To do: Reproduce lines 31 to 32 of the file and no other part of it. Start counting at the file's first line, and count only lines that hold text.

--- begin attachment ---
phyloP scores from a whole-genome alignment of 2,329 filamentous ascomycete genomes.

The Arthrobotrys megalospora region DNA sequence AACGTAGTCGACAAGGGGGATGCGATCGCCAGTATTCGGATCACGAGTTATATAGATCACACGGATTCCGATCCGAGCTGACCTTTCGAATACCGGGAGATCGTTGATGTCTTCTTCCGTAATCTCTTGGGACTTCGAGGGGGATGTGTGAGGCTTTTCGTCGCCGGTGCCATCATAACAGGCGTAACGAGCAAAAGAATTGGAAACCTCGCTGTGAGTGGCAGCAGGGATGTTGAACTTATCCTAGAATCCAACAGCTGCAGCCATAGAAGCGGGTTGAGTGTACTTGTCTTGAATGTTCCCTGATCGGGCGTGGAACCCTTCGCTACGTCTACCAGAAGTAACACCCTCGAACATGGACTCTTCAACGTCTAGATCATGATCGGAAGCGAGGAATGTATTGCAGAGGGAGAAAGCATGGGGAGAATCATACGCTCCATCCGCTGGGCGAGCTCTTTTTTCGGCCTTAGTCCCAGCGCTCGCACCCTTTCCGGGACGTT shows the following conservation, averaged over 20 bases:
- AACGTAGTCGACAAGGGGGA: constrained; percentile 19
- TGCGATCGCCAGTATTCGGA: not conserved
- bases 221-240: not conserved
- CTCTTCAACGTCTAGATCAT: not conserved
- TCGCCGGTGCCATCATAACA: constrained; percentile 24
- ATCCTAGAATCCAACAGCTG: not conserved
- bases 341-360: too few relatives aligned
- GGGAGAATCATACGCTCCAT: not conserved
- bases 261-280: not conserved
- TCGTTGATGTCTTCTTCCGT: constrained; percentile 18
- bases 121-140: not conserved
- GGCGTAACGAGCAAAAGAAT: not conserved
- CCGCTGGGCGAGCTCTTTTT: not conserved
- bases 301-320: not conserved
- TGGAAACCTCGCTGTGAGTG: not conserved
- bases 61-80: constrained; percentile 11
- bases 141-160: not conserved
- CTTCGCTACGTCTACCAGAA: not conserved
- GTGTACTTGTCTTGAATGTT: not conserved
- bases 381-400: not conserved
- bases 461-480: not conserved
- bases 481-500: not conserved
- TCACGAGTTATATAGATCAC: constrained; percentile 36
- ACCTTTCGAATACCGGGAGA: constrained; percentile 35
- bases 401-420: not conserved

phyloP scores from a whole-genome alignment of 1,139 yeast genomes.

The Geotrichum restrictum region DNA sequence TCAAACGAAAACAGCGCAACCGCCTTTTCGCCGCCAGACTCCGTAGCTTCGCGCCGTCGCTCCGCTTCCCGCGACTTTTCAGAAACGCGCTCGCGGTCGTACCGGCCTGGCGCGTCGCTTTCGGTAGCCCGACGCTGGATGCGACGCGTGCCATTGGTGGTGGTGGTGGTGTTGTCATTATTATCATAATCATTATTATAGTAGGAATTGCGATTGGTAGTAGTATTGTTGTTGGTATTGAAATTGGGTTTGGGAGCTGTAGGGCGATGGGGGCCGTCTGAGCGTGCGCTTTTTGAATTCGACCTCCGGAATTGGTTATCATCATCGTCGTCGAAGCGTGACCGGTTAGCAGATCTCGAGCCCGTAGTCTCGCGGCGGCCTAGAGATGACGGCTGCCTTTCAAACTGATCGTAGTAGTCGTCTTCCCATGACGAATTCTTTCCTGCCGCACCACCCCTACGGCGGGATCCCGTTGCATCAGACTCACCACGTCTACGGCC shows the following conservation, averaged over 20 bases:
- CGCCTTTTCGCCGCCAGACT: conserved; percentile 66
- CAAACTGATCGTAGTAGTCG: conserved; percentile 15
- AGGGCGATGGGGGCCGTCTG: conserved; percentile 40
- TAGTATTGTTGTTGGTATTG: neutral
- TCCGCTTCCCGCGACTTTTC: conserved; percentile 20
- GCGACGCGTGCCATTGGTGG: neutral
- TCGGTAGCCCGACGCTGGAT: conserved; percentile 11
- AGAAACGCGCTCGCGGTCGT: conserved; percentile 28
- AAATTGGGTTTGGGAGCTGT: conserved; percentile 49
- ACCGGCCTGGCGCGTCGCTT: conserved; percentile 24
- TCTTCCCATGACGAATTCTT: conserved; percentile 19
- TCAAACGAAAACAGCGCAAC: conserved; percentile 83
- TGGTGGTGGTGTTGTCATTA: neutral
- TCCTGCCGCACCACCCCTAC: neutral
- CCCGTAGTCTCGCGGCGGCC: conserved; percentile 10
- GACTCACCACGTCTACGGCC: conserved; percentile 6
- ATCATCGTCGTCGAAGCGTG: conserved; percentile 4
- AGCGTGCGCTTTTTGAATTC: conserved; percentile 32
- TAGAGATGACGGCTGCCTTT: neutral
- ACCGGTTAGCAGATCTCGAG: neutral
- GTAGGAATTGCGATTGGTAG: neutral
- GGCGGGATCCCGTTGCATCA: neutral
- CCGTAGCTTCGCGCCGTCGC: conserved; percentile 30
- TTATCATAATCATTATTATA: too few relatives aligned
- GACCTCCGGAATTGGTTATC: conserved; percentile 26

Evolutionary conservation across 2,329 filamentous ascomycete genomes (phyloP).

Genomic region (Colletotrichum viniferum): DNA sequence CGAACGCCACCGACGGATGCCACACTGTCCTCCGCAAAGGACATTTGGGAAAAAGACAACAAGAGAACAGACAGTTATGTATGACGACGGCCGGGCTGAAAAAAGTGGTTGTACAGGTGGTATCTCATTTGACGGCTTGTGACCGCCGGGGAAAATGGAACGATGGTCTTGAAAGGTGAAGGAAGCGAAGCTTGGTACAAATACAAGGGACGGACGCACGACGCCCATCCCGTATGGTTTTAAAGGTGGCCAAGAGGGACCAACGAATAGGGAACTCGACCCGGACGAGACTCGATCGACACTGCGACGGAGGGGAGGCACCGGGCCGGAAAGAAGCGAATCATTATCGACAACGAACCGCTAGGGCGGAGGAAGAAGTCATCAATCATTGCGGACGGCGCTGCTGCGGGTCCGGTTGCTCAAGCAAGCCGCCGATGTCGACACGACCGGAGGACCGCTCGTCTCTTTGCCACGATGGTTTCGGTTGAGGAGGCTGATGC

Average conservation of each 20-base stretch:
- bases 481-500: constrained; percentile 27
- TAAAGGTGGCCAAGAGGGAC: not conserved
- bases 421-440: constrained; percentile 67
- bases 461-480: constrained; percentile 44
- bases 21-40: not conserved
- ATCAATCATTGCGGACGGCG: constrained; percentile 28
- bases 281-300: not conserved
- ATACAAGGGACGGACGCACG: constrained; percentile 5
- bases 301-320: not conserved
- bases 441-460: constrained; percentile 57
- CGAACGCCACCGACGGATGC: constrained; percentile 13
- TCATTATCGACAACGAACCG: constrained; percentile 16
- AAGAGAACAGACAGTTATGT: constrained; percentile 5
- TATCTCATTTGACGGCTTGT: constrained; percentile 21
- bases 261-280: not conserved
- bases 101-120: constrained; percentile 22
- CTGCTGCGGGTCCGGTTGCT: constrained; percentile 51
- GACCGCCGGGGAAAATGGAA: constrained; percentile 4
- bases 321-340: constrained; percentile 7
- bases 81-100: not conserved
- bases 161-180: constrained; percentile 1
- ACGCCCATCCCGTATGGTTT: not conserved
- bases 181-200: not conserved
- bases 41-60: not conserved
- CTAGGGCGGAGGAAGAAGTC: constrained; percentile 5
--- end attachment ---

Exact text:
- CAAACTGATCGTAGTAGTCG: conserved; percentile 15
- AGGGCGATGGGGGCCGTCTG: conserved; percentile 40